Technology is moving and moving fast. But is it too fast? Have we reached a point where the advances in technological capabilities have outdone the ability to implement these ideas into the physical world? If two of the world’s largest companies are to go by then the indications are there that we should begin to reel in the tech.
In 2014 Amazon began its venture into the world of drones by beginning trials on its Amazon Prime Air service. An idea that aims to bring delivery to customers within 30 minutes of ordering by using small unmanned aircraft (drones) to pick up and drop parcels to the customer. The nature of this idea is so far ahead in terms of anything that we have seen before that even governments are unsure of the regulations that should come with such a service. As we see with tax breaks and working incentives to bring companies into a particular area we are now beginning to see governments competing by either giving or restricting access to trial such ideas. The UK government became the latest to give the OK for Amazon to trial Prime Air within their Airspace.
With never before seen technology comes never before seen problems, and many have doubts that something as extreme as this could ever work simply because of society. What if a dog drags the drone down? How do we deliver to large apartment buildings? What if it is too windy to fly? What if vandals seek every opportunity to take down drones with rocks or guns? All questions that as yet have no answers.
Uber is another company who are looking to take a giant leap ahead of their competitors by greatly reducing their costs with the implementation of driverless cars. As with many other companies who are steering in this direction the problems that are faced are caused by humans. What if a human drink drives and crashes into a driverless vehicle? What if a human falls asleep? How can we implement this technology to coexist with human beings?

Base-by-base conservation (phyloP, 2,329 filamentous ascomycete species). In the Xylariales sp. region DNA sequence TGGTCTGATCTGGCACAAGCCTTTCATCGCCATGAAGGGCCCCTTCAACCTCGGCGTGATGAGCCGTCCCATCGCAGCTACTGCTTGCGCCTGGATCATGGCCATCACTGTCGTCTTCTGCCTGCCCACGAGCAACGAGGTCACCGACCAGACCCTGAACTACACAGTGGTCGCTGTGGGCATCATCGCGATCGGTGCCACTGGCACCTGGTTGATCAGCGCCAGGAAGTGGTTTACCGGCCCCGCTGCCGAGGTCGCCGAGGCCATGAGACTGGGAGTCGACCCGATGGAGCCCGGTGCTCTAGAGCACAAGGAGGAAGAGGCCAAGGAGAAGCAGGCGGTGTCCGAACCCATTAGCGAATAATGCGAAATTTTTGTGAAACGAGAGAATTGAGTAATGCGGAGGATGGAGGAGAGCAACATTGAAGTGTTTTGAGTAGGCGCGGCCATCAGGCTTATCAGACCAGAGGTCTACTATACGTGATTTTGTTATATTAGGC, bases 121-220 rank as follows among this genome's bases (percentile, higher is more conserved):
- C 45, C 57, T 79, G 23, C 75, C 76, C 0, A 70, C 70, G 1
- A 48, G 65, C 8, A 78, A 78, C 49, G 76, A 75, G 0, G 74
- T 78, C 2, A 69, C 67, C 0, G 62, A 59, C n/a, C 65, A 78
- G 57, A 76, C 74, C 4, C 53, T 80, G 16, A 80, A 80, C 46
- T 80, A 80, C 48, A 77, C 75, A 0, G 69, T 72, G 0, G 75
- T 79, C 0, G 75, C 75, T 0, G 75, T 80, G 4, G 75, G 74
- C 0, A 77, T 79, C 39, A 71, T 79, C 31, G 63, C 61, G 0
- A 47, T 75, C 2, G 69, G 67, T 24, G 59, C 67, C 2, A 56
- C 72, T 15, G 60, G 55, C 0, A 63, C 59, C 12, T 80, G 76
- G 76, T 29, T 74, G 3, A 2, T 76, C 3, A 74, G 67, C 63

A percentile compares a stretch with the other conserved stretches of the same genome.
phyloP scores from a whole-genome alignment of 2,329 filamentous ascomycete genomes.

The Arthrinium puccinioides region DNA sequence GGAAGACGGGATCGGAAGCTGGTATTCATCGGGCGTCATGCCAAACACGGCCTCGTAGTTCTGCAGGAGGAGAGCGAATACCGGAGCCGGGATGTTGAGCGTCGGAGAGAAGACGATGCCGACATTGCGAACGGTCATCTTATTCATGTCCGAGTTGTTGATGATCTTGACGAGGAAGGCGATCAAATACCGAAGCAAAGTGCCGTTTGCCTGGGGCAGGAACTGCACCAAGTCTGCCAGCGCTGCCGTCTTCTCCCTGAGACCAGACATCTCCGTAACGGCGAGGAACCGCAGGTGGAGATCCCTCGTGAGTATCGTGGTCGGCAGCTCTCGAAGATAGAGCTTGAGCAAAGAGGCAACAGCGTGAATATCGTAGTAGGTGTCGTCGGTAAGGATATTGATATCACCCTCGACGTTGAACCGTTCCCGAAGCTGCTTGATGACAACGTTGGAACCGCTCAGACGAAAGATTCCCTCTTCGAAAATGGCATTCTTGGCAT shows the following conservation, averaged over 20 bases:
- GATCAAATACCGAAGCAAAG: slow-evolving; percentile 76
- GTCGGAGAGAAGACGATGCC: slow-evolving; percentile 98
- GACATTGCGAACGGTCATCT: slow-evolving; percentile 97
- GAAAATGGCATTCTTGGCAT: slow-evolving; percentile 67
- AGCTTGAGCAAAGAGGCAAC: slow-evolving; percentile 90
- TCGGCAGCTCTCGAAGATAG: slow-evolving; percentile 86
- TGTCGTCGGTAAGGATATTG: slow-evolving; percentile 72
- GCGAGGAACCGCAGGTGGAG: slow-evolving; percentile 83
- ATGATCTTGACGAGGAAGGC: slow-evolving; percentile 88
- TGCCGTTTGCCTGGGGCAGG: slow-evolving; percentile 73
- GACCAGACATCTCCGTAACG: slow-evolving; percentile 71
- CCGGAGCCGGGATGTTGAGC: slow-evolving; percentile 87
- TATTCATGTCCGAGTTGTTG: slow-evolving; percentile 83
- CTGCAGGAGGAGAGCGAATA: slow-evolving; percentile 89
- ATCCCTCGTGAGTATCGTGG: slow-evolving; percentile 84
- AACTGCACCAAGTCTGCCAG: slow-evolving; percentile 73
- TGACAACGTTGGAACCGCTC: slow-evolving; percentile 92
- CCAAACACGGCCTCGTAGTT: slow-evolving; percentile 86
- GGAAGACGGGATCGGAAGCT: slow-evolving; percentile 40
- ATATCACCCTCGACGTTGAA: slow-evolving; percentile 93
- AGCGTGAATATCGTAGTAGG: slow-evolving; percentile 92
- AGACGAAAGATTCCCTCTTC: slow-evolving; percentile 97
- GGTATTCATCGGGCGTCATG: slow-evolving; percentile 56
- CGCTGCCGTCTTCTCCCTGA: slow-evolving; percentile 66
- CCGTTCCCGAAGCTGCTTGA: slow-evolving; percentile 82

“It captures the imagination because it feels like the future,” Waite said. “But the future is a lot harder than they make it out to be.” – Matthew Waite, University of Nebraska
Both ideas sounds great as a concept, but can they really be a reality? Maybe. But in the meantime innovation directors are looking for a feasible, realistic and affordable way of bringing new technology into their business.
Parcelive, by Hanhaa, is bringing to the market just that. An affordable, feasible and realistic technology that is easily implemented without any additional infrastructure. With many IoT (Internet of Things) products helping us with gimmicky tasks such as turning off lights or opening a door for our pets, Parcelive is the real implementation of the IoT into global supply chains to solve evident pains in the logistics industry. The ability to not just deal with human error, but to find out where it is occurring, predicting it and making alterations to supply chains and delivery based on this data is now something that is available and will change the way in which we move things around the world.
Hanhaa enables an Internet of Things framework that solves a real world pain while remaining accessible to anyone and everyone. Our role is to remove the technology from the conversation and just deliver the answers our customers are looking for.
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